Sigma Alpha Iota celebrates women interested in the art of music. Working closely with faculty, administration, campus and community groups, music professionals and patrons, this organization promotes interaction among those who share a commitment to music.
SAI recently celebrated its 75th birthday at The University of Tulsa on Feb. 23! In celebration of this important milestone, two members of Sigma Alpha Iota shared about why they joined, why others should, and how the fraternity is shaping them to succeed in the future. Rachel Wallis and Jesica Santino are just two of SAI’s members who are extremely passionate about their organization. They explain what it’s like holding office positions and what SAI has done for them personally.
Hitting the right key with SAI
Growing up, Wallis can’t remember a time when she wasn’t surrounded by some sort of music. Wallis is a junior vocal performance major at the College of Art & Sciences and the Music Director of SAI with a background in dance, piano and choir. “I started dance classes when I was three years old, and then I did piano at nine and started choir at 10 and so I’ve always been doing some sort of music,” said Wallis.
Something truly special about Wallis is that she came to TU because it had a chapter of SAI. “I really wanted to go to a college that had SAI because I wasn’t sure if I wanted to join a traditional Greek organization, but I knew I wanted to be a part of something that incorporated sisterhood,” she said.
Wallis found her home away from home within SAI at TU. She’s able to showcase her skills and abilities when it comes to music and give back, too. Wallis explains that SAI is a very philanthropic group as well, winning several national service awards. Last year the organization donated funds and instruments to a Houston school that suffered from the effects of Hurricane Harvey.
“A lot of women that are in SAI are different majors; they aren’t just music majors, but they are in one of the ensembles, the band or the orchestra,” Wallis explained. What makes SAI unique is it welcomes students from all fields of study and any musical background. Non-music majors with a passion for music are encouraged to join. “If you want to do something that you don’t normally get to do, like sing in an acapella group or ensemble, or play an instrument you don’t normally get to play, SAI is a great opportunity to let loose and do things with no pressure,” said Wallis.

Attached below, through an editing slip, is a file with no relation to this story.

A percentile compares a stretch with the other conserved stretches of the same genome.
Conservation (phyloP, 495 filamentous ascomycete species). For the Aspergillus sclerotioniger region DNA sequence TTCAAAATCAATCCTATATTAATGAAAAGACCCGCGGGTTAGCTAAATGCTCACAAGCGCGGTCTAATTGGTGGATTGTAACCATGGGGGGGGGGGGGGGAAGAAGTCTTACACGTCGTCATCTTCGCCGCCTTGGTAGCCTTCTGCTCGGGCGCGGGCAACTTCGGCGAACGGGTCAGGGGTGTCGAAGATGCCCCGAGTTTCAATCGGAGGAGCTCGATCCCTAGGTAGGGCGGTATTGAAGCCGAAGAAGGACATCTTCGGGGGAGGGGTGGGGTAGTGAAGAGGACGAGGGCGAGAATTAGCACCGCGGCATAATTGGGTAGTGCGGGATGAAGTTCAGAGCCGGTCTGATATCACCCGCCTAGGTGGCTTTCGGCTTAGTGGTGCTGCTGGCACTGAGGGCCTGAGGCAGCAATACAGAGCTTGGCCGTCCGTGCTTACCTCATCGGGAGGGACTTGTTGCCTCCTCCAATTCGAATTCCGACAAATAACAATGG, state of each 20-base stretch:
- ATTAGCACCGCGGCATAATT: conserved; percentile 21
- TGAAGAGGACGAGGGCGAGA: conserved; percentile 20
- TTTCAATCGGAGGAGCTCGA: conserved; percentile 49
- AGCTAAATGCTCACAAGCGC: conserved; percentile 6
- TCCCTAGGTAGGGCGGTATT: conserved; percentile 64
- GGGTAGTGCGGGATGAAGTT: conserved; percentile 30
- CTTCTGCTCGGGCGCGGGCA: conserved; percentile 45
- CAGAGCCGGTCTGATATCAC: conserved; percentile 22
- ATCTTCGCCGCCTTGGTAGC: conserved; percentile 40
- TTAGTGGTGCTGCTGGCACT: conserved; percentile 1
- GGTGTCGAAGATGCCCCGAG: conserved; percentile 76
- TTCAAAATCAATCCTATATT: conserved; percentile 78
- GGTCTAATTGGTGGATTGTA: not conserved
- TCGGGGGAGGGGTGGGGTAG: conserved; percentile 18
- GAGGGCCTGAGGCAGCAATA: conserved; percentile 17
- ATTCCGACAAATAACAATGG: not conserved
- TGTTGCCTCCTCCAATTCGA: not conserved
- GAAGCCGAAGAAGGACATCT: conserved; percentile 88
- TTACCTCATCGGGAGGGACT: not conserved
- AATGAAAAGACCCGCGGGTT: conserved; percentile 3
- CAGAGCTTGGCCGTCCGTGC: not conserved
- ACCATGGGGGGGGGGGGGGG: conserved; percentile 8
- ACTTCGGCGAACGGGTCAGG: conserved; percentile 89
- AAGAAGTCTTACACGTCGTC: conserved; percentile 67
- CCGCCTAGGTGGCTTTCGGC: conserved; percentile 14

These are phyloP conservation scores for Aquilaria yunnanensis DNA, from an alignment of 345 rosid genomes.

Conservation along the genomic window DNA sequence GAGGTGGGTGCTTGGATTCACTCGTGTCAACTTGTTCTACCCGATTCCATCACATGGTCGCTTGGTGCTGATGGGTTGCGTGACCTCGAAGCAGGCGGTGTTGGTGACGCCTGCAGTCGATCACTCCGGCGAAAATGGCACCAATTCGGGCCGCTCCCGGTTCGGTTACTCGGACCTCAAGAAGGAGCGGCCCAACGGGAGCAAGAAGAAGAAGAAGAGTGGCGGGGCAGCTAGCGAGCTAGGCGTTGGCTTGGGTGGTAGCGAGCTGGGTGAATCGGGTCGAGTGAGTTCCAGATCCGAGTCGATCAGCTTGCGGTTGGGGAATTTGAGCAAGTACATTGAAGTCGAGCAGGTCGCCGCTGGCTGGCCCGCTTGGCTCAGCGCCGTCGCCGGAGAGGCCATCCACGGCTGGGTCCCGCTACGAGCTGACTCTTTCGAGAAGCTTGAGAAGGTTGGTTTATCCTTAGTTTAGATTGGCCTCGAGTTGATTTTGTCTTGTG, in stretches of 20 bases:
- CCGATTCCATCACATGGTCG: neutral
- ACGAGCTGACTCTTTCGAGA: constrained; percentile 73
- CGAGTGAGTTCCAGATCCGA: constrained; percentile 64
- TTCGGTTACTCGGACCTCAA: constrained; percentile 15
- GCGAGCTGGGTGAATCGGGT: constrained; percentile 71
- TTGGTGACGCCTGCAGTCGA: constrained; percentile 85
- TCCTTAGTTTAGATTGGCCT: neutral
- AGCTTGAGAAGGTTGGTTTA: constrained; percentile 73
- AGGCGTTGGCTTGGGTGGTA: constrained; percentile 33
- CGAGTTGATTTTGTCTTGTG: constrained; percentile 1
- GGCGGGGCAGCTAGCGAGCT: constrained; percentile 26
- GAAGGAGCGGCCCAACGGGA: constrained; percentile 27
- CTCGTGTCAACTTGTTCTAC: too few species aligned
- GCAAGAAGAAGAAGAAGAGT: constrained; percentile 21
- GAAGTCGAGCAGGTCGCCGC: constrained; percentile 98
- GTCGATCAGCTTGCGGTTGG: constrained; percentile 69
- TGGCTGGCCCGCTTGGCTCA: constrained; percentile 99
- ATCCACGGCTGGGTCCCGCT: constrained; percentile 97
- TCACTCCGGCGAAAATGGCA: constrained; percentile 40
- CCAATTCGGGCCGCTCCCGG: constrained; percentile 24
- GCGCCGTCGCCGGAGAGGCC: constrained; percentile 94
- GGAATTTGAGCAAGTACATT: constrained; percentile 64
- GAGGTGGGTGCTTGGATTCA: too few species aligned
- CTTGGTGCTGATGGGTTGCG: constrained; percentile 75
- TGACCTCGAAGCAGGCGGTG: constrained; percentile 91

On a major note
Santino is a senior vocal performance major in the Kendall College of Art & Sciences and the treasurer of SAI. Santino found her passion for music when she was only in elementary school. “I knew from a pretty young age that I wanted to do music,” she said. This passion for music drove her to join SAI and hold multiple positions over the years.
She believes her current position as treasurer is benefiting her tremendously for future endeavors. “It has been an incredible experience in figuring out money, handling finances and budgeting for this great group,” explained Santino. SAI enhances its members’ abilities to do more than just music. Santino is learning numerous other skills that will benefit her throughout her career.
Learn more about TU’s school of music.
“I really loved the idea of a group of women from all majors and degrees who have this shared interest of loving music and can build a friendship,” said Santino. “I wanted to join right away.” Santino’s passion for SAI is evident as she speaks about what the organization has done for her while at TU. She has been able to find her sisterhood through her love of music.
Rachel Wallis and Jesica Santino discuss the importance of being involved on campus and how Sigma Alpha Iota helped them do so by offering numerous leadership opportunities, personal growth opportunities, ways to give back and a sisterhood.
Interested in joining SAI? See more information on TU’s chapter of Sigma Alpha Iota here.